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PHASE, Asia Pacific 2019

This November for the first time I will be presenting at the PHASE conference in Hong Kong. I will run a one-hour presentation on ‘The Key, A Social Emotional Toolkit for Teens’ on 16th and 17th November and a 90-minute workshop on the 16th.

For more information on my presentations/workshops, head to PHASE website.

PHASE Asia Pacific is a conference for all educators focussed on physical education, health, athletics, sports, and experiential learning.  The conference allows participants to learn from leading authorities in their respective fields as well as from practitioner presenters, to network with fellow educators, and to access good practice and resources in multiple formats.

PHASE is an acronym based on the core areas that the community aims to bring together: Physical Education, Health & Wellness, Athletics, Sports, and Experiential Learning.

 

Podcast Interview on ‘Social emotional tools for Teens’

In the six days I was in Melbourne this week launching my new book ‘THE KEY, A Social Emotional Toolkit for Teens’ at the Cultures of Thinking conference, I was approached by Lisa Entwisle from Wellthy Living; Guiding you to Live a Wealthy Life, through Connection to Self, Others and the World around you to do a podcast interview.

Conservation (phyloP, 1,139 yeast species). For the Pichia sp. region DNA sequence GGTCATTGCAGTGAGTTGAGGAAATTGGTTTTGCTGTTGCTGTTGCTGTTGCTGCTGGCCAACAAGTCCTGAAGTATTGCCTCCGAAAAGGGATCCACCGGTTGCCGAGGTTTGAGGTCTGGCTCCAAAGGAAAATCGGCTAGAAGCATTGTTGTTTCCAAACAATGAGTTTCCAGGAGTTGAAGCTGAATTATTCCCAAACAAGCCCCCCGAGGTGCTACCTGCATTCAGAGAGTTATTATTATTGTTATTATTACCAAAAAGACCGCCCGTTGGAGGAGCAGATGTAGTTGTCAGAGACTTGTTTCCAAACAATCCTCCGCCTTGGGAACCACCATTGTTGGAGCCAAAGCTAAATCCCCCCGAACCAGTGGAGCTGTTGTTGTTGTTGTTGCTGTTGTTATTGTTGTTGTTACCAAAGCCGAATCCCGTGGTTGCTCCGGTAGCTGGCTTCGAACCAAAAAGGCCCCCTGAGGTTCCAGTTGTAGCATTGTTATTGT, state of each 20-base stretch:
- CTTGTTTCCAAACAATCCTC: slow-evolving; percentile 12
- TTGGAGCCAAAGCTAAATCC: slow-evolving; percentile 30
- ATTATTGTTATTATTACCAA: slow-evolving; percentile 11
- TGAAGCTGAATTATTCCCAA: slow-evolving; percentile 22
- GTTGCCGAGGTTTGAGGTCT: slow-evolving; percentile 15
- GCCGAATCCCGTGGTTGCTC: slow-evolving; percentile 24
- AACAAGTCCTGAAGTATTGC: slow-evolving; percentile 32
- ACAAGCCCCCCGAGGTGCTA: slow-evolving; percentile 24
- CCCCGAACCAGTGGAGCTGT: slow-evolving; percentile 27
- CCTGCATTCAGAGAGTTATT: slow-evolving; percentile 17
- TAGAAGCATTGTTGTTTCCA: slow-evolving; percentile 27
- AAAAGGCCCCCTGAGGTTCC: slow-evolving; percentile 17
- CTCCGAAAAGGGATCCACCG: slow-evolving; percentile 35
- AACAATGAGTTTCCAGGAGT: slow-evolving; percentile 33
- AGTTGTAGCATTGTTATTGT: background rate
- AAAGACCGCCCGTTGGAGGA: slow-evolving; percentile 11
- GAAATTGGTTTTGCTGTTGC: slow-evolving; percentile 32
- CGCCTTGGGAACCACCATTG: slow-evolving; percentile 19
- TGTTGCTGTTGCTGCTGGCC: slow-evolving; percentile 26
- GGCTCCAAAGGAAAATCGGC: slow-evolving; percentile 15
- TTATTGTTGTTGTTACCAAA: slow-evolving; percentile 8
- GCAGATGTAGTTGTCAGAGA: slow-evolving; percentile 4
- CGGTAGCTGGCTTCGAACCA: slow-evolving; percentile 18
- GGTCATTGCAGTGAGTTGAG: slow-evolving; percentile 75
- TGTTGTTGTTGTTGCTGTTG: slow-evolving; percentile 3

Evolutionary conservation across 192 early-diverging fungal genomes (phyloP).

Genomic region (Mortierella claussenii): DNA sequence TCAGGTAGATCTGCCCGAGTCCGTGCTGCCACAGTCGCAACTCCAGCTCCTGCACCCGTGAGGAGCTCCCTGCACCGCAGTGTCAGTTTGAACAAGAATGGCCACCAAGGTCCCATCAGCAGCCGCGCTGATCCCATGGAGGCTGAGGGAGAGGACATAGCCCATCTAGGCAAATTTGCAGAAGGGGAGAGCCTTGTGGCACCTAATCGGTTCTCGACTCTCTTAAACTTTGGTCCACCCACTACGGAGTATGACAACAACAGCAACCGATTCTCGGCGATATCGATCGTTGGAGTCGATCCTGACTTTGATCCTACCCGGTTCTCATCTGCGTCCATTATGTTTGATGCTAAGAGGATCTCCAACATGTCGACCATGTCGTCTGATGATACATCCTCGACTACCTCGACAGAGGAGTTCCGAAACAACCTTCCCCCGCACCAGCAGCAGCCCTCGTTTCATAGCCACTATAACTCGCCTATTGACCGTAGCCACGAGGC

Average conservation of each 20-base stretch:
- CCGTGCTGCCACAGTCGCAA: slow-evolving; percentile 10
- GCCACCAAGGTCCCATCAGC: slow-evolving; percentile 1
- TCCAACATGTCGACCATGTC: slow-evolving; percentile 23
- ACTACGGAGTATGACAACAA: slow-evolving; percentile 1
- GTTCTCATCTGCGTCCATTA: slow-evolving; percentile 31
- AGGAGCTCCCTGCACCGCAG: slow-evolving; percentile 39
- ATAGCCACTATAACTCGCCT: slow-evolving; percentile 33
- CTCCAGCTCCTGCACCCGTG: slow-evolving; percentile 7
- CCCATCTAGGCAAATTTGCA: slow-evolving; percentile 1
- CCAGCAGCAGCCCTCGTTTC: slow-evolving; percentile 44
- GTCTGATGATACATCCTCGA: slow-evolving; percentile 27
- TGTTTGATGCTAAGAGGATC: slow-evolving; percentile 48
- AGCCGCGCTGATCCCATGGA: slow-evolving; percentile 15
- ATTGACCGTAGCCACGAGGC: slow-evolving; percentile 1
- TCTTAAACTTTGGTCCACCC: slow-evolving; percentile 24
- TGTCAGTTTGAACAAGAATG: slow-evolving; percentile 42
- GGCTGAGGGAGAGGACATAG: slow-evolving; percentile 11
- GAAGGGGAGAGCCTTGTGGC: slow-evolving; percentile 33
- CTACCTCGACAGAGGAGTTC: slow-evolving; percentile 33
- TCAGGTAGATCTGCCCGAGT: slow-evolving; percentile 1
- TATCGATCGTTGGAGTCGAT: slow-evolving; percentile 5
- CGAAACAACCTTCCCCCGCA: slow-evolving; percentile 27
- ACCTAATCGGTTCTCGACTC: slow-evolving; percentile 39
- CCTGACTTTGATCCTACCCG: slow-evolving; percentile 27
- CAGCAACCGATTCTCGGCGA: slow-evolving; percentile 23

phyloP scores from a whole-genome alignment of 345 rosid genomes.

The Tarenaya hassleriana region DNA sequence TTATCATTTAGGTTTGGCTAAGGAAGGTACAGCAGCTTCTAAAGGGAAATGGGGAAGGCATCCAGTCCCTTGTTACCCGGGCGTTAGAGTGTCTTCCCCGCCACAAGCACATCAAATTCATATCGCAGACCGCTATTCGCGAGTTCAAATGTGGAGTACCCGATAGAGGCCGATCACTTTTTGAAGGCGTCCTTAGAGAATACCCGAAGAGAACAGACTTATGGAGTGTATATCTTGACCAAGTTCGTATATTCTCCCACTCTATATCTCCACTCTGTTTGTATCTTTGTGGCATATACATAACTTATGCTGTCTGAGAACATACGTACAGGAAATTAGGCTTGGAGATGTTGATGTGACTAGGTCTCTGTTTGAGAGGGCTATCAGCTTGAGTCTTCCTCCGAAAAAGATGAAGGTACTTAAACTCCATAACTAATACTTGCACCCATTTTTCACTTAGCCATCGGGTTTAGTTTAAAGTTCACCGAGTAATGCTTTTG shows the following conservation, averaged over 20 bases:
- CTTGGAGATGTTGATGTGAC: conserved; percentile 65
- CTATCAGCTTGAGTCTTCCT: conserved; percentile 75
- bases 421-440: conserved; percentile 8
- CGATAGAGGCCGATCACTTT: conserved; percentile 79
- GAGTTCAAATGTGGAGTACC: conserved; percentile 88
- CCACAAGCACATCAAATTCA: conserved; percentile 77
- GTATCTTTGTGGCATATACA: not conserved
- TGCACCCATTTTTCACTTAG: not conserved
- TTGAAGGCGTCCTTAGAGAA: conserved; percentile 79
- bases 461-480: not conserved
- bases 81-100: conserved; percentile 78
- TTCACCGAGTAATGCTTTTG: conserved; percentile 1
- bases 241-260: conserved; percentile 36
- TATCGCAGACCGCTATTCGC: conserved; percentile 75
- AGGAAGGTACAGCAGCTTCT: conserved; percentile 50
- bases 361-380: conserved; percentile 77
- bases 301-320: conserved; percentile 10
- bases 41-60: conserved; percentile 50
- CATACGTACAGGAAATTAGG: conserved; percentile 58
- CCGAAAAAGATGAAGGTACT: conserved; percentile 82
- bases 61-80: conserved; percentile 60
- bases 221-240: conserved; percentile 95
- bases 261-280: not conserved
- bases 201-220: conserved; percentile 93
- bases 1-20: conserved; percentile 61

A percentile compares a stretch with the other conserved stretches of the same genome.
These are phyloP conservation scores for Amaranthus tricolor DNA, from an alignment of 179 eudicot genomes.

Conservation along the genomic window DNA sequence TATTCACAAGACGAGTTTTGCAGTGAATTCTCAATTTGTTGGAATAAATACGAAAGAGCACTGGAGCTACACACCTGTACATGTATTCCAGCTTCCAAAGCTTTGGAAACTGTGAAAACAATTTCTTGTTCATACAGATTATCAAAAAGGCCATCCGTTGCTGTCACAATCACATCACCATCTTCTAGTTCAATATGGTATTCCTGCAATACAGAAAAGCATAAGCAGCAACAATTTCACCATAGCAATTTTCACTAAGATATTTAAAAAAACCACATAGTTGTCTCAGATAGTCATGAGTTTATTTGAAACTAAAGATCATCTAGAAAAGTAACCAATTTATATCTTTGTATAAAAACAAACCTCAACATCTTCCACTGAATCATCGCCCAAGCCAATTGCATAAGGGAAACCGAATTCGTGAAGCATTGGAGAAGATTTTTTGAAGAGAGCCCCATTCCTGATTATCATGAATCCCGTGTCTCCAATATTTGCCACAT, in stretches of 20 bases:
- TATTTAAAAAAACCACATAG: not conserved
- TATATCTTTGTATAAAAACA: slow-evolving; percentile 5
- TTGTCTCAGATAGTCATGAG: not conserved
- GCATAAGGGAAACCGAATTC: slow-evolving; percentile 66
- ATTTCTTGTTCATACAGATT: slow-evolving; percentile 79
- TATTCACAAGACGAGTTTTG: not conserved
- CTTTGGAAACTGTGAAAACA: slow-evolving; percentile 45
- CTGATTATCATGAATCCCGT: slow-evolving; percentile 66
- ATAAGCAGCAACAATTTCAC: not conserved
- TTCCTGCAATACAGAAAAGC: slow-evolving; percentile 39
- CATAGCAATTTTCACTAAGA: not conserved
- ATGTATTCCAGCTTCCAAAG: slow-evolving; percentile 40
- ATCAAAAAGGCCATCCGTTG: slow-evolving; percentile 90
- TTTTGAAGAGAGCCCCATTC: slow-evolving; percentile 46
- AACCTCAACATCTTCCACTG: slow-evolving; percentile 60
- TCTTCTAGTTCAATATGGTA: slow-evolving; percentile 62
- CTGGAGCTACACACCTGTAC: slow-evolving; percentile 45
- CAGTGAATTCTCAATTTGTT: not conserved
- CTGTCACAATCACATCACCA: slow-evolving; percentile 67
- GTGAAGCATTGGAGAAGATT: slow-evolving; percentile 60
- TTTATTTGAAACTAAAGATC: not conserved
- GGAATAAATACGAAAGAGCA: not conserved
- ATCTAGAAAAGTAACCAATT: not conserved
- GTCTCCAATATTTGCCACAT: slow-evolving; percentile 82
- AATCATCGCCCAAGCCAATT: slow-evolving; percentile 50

Here is the interview we held.

Is Perfectionism getting in the way?

Perfectionism v. Good Enough.

If perfectionism gets in the way of you completing tasks, whether it be a project, sending off a manuscript, finishing a piece or art work or anything else, then check out my take on perfectionism… and rainbows. I teach this topic and more in courses for adults and for teenagers. Here is a little video I made on the topic from the jungles of Cambodia.

For more info on this topic and other tips, check out my book The 5-Minute Guide to Emotional Intelligence.

Federal Writers’ Festival, Australia

What an amazing experience to be invited as a guest speaker to the inaugural Federal Writers Festival amongst so many known published authors from around Australia, Asia, the Pacific, Canada and the U.S.

The opening speaker was Kerry O’Brien with his latest memoir. He is one of Australia’s most respected journalists, having been awarded six Walkley Awards during his career.

On stage I was able to talk about the different aspects of my life and my writing. I had free range to talk about my first book ‘The 5-Minute Guide to Emotional Intelligence’ (and then sold 10 copies), about my latest book ‘The Key’ on emotional intelligence for teenagers and my memoir ‘Hip Hop & Hope’ that I had just finished writing and handed over to my editor Laurel Cohn who was in the audience.